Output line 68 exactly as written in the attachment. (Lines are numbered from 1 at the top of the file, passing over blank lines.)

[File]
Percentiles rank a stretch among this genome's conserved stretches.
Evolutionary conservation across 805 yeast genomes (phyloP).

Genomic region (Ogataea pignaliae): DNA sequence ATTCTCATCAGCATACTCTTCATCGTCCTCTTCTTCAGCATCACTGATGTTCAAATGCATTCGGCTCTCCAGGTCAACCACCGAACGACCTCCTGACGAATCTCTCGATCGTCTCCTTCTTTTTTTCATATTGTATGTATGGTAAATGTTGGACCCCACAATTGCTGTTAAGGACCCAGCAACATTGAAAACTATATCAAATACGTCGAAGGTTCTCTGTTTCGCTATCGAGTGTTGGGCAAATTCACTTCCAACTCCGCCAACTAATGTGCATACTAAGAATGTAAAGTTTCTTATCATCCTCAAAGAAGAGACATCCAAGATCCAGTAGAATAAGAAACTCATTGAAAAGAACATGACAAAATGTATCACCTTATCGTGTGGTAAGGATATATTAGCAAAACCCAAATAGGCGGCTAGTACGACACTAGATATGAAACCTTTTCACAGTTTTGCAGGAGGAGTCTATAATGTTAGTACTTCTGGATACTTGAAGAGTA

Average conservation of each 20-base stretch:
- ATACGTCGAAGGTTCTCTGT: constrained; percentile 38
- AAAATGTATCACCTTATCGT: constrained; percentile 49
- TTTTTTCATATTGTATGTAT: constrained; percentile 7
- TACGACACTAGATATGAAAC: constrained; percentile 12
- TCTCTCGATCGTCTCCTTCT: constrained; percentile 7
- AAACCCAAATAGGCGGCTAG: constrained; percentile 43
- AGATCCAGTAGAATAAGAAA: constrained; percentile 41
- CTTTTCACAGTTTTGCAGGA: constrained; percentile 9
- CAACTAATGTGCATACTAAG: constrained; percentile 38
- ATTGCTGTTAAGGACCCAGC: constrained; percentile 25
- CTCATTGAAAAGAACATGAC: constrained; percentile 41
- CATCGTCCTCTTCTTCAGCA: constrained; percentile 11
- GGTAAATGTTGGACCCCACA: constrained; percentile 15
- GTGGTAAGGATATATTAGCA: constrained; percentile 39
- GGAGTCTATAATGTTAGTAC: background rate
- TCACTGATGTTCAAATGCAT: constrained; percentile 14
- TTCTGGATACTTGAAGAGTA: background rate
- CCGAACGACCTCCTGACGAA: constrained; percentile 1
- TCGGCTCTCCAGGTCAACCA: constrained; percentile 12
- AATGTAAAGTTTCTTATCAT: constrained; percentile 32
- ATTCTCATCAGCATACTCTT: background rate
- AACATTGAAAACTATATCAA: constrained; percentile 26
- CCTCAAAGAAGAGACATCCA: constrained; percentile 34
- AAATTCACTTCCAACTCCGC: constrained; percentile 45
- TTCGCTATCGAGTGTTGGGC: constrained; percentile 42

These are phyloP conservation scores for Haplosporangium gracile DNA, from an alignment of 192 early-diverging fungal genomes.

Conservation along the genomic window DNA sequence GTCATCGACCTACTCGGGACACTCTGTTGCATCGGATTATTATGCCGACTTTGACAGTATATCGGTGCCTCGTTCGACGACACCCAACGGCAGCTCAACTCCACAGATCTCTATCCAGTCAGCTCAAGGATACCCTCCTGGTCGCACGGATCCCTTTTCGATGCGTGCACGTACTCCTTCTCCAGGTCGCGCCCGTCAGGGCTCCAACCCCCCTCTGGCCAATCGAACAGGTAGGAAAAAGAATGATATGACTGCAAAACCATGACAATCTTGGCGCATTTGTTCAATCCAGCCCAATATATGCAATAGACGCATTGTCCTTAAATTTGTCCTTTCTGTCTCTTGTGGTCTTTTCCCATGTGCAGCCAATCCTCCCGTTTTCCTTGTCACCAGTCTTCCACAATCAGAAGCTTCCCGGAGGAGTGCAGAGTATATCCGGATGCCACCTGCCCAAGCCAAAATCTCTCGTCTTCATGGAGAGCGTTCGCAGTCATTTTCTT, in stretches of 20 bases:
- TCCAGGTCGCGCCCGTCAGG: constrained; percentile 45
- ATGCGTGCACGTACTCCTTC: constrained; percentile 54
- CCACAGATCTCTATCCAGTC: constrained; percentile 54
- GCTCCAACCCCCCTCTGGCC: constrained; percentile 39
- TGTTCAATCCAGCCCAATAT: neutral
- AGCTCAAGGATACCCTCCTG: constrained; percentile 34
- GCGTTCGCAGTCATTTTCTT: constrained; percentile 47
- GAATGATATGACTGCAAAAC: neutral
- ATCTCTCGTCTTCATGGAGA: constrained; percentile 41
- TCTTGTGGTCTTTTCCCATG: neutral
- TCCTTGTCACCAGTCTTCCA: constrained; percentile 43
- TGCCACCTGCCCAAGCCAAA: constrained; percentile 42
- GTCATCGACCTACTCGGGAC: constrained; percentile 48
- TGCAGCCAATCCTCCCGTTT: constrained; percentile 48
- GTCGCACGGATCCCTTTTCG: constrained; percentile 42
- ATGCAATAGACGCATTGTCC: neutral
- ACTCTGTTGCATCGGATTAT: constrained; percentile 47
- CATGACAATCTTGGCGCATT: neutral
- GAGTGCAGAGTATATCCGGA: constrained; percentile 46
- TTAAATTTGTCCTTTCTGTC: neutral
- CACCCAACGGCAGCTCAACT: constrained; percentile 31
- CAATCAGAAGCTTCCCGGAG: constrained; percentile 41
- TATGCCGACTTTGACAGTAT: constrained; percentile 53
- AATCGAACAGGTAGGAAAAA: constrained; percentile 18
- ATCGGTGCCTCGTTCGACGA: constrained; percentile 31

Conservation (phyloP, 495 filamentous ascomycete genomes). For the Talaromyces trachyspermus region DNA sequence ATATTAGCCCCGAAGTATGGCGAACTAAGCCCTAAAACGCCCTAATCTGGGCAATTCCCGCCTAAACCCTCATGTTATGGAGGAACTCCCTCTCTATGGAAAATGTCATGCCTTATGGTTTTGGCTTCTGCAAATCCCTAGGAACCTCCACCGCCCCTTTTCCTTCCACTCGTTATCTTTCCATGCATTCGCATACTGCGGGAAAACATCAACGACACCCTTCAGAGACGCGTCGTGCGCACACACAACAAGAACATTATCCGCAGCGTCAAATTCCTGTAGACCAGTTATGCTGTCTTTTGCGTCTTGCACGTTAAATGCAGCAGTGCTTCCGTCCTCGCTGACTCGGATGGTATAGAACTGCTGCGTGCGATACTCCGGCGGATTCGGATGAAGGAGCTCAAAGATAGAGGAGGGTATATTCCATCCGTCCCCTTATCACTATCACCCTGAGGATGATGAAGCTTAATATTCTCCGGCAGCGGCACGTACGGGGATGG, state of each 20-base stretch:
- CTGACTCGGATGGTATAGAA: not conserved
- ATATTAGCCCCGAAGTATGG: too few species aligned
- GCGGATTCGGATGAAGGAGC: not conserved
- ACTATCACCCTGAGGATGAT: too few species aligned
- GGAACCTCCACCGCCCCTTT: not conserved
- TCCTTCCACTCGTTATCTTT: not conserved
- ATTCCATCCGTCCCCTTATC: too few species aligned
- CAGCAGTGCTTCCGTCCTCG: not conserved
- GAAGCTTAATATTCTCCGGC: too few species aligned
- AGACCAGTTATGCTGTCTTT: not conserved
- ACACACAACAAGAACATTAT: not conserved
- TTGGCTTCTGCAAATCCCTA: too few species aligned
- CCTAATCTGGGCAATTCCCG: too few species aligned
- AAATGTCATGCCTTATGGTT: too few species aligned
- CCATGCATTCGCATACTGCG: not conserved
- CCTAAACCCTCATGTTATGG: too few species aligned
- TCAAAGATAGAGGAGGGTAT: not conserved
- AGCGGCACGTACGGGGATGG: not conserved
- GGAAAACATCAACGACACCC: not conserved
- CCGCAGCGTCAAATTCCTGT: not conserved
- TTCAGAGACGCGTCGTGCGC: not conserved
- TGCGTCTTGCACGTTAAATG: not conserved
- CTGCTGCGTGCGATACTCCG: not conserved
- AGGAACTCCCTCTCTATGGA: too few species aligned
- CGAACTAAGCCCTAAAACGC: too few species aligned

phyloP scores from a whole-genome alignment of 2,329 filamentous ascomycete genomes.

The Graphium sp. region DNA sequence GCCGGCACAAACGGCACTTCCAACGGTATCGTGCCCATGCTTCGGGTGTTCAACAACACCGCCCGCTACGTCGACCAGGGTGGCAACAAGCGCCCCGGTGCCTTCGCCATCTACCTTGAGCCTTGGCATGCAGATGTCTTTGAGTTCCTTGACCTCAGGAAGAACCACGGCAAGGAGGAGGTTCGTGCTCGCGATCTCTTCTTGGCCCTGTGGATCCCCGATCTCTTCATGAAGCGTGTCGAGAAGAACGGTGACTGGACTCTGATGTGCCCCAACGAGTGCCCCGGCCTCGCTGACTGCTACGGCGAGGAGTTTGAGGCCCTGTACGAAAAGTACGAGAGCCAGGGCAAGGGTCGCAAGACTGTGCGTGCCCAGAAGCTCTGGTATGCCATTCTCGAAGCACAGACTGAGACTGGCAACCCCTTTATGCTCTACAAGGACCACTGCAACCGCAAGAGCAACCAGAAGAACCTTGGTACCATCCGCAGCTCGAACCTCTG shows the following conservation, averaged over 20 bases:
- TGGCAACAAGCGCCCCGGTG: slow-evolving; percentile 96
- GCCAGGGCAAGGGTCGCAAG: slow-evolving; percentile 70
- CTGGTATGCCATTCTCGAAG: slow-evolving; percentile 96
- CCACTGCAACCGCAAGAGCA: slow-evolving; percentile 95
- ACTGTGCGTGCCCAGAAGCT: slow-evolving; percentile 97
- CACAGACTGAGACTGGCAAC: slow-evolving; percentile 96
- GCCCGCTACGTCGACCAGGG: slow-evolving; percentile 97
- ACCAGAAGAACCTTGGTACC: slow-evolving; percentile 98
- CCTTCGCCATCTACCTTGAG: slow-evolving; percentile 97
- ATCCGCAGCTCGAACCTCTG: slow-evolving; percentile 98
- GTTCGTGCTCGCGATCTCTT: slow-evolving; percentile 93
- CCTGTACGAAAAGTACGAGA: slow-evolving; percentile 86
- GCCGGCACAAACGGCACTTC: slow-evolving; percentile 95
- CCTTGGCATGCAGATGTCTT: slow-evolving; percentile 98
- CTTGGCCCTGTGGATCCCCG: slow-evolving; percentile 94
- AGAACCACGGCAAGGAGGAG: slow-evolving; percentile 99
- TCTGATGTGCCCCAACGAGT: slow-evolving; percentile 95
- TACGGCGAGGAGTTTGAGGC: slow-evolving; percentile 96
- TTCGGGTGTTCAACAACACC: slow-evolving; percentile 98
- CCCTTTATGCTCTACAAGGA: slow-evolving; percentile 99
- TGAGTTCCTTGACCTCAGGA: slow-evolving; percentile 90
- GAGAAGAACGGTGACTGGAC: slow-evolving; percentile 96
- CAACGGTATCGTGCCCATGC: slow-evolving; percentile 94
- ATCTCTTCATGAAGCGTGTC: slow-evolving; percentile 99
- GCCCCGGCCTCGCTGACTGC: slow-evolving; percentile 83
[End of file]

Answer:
- ACACACAACAAGAACATTAT: not conserved